- Aspect Ratio: 1.78:1
- Video Codec: AVC/MPEG-4
- Resolution: 1080p/24 (23.976Hz)
- Audio Codec: Norwegian DTS-HD Master Audio 5.1, English DTS-HD Master Audio 5.1, Audio Descriptive
- Subtitles: English, English SDH, Spanish
- Region: A (Region-Locked)
- Rating: PG-13
- Running Time: 103 Min.
- Discs: 1 (1 x Blu-ray)
- Studio: Magnolia Home Entertainment
- Blu-ray Release Date: August 23, 2011
- List Price: $29.98
Click thumbnails for high-resolution 1920X1080p screen captures
(Screen captures are lightly compressed with lossy JPEG thus are meant as a general representation of the content and do not fully reveal the capabilities of the Blu-ray format)
No, TrollHunter is not a wholly original concept; the entire shaky Handicam thing has been done to death already, and so has the supposed raw “documentary” footage by “film students” who find themselves in a real-life horror movie. This goes all the way back to The Blair Witch Project and even films like Cloverfield, but, when it comes to TrollHunter, I’m going to say, who cares? It may be a bit derivative, but I haven’t had this much fun watching a monster movie since sitting through the South Korean gem, The Host.
The monsters in question in TrollHunter are right there in the title, trolls. A group of three film students in Norway are in for the adventure of their lives when they set out to investigate an enigmatic bear poacher only to find out he’s really a troll hunter. They set out on a quest with him into the mountains to try to capture a real live troll on film for the first time ever.
TrollHunter has some beautiful shots of the Norwegian countryside blended in with the purposely gritty footage of the awesome trolls rampaging through the wilderness. It’s scary, it’s goofy, and it’s thoroughly enjoyable. Turn down the lights, and get out your refreshment of choice for this Scandinavian import.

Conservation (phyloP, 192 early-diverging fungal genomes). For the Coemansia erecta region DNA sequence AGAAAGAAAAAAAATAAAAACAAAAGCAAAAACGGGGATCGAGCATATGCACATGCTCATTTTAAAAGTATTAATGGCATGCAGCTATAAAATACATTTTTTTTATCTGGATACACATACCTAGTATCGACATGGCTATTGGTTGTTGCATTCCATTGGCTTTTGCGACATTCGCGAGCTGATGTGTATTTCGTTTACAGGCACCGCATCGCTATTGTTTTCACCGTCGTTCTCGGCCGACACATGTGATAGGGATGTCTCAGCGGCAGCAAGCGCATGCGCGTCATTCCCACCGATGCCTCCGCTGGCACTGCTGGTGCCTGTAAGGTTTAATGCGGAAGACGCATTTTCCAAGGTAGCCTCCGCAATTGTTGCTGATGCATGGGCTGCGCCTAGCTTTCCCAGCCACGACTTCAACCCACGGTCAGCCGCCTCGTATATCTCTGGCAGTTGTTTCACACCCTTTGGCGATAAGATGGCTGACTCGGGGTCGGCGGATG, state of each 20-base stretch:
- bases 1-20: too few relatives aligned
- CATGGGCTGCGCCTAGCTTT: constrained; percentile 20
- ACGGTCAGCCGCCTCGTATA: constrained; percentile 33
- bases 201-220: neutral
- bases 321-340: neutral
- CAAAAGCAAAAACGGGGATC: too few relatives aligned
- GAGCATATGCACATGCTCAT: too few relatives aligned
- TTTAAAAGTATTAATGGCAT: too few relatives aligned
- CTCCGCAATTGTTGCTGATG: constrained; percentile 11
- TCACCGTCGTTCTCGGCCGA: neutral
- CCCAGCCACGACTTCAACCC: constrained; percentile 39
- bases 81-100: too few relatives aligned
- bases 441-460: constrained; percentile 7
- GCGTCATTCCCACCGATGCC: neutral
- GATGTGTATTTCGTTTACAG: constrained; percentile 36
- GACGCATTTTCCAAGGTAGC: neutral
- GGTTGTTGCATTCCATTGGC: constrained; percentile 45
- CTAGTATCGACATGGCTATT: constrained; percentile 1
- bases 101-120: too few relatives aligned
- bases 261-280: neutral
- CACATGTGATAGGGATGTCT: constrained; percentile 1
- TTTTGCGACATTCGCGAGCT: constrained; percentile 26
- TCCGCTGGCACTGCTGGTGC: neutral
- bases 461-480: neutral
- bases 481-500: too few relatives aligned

Although TrollHunter doesn’t always yield what would be described as videophile results, that is not necessarily a bad thing when it comes to this sort of movie. The night vision effects, grittiness of the low-light video noise and motion artifacts from the shaky cameras all heighten the tension. There are a few moments, however, when the image is crystal clear and Norway’s mountains and forests are presented with pristine clarity. The 1080p/24 AVC/MPEG-4 encodement from Magnolia does its best to stay out of the way of the enjoyment of the film.
The Norwegian DTS-HD Master Audio 5.1 soundtrack is really good. Dialogue is clean and, I guess intelligible, but I don’t speak Norwegian. What I do know is, when the trolls start screeching and stomping, you are engulfed in the sound.
This disc is just packed with extras that document the production of TrollHunter from its filming to its visual effects, and they’re all in high definition.
The supplements included with this release:
- Deleted Scenes (1.78:1; 1080p/24):
- Hans is Collecting Evidence
- If You’re Driving at 80KPH
- At Finn’s
- Troll Hairball
- Improv and Bloopers (1.78:1; 1080p/24):
- Trashed Car
- Frozen Pizza and Hunter’s Stew
- Extended Scenes (1.78:1; 1080p/24):
- The Electricity Goes Nowhere
- Pioter’s Painter Service
- Breakfast at the Diner
- Visual Effects (1.78:1; 1080p/24):
- Visual Effects Breakdowns: Ringelfinch
- Digital Models
- Tosserland & Mountain Kings
- Behind the Scenes (1.78:1; 1080p/24):
- Troll Foot
- Good Vibes at the Shoot
- While We Wait
- Russian Bear
- The Tin man
- The Beard
- Movie Stars
- Photo Galleries (1080p/24):
- Troll Sketches
- Troll Habitats
- HDNet: A Look at TrollHunter (1.78:1; 1080i/60; 00:04:21)
The Definitive Word
This is a cool summertime monster movie import and it may also make a good film to pull out again in October for those ghoulish festivities. Recommended.
Additional Screen Captures